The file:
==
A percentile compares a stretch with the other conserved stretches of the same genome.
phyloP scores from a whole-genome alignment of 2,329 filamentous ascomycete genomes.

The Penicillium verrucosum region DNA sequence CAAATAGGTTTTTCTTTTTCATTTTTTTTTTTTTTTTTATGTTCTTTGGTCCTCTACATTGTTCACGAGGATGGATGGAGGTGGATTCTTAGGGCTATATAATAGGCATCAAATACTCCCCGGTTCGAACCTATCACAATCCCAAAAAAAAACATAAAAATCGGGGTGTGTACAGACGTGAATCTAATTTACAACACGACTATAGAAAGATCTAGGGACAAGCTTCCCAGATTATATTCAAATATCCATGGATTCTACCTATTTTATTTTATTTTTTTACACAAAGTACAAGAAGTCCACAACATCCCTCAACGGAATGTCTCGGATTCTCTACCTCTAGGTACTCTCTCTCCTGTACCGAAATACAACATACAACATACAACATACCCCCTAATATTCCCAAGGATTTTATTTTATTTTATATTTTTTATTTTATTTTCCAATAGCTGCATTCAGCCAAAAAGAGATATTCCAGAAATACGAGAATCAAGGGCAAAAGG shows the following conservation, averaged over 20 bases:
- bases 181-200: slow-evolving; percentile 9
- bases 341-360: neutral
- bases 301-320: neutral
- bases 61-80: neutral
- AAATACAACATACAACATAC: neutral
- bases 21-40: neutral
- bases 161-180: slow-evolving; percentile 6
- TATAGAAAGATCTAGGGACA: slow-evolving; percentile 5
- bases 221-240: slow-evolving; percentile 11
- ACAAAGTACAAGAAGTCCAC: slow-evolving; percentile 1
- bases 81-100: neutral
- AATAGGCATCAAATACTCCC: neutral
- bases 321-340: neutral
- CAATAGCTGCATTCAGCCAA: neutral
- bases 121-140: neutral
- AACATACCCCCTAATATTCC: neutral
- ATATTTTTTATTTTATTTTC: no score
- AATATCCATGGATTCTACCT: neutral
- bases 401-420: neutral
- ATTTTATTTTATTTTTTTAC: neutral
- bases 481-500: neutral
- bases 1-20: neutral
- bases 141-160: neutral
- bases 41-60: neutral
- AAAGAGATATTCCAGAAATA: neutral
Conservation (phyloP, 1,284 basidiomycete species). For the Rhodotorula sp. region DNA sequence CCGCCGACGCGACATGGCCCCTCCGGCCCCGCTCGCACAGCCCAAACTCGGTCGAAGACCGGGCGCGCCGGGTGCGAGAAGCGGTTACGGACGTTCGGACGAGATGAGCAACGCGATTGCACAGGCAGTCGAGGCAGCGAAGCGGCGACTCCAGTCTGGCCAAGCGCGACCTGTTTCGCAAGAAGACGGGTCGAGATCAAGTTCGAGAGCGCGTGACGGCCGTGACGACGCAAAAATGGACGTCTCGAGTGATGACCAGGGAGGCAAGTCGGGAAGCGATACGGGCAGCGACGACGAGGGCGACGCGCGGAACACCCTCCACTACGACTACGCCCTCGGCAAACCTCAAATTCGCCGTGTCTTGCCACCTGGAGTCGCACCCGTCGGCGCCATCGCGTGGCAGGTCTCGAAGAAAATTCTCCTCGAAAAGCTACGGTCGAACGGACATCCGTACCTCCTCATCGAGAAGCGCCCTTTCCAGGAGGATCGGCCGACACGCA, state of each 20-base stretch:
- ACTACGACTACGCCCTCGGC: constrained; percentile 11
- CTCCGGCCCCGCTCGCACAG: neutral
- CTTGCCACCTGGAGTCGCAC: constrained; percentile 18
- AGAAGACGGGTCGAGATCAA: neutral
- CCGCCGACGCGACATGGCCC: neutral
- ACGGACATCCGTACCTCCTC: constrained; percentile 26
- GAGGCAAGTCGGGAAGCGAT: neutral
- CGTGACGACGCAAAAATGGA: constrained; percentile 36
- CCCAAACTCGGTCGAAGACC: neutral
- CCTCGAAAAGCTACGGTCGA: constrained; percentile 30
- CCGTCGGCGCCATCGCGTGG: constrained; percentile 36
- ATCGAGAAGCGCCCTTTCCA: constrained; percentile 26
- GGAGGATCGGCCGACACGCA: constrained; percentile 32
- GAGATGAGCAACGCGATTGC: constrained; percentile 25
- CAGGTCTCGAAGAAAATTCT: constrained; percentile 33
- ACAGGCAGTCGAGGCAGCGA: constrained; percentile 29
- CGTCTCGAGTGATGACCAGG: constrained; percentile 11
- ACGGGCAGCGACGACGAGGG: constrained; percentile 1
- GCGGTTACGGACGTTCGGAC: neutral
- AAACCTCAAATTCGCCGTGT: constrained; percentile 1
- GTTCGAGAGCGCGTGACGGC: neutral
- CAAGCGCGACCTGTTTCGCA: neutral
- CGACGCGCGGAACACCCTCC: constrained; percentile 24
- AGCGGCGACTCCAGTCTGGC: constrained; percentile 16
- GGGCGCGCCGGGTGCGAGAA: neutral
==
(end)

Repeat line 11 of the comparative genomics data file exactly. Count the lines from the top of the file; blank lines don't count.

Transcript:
- TATAGAAAGATCTAGGGACA: slow-evolving; percentile 5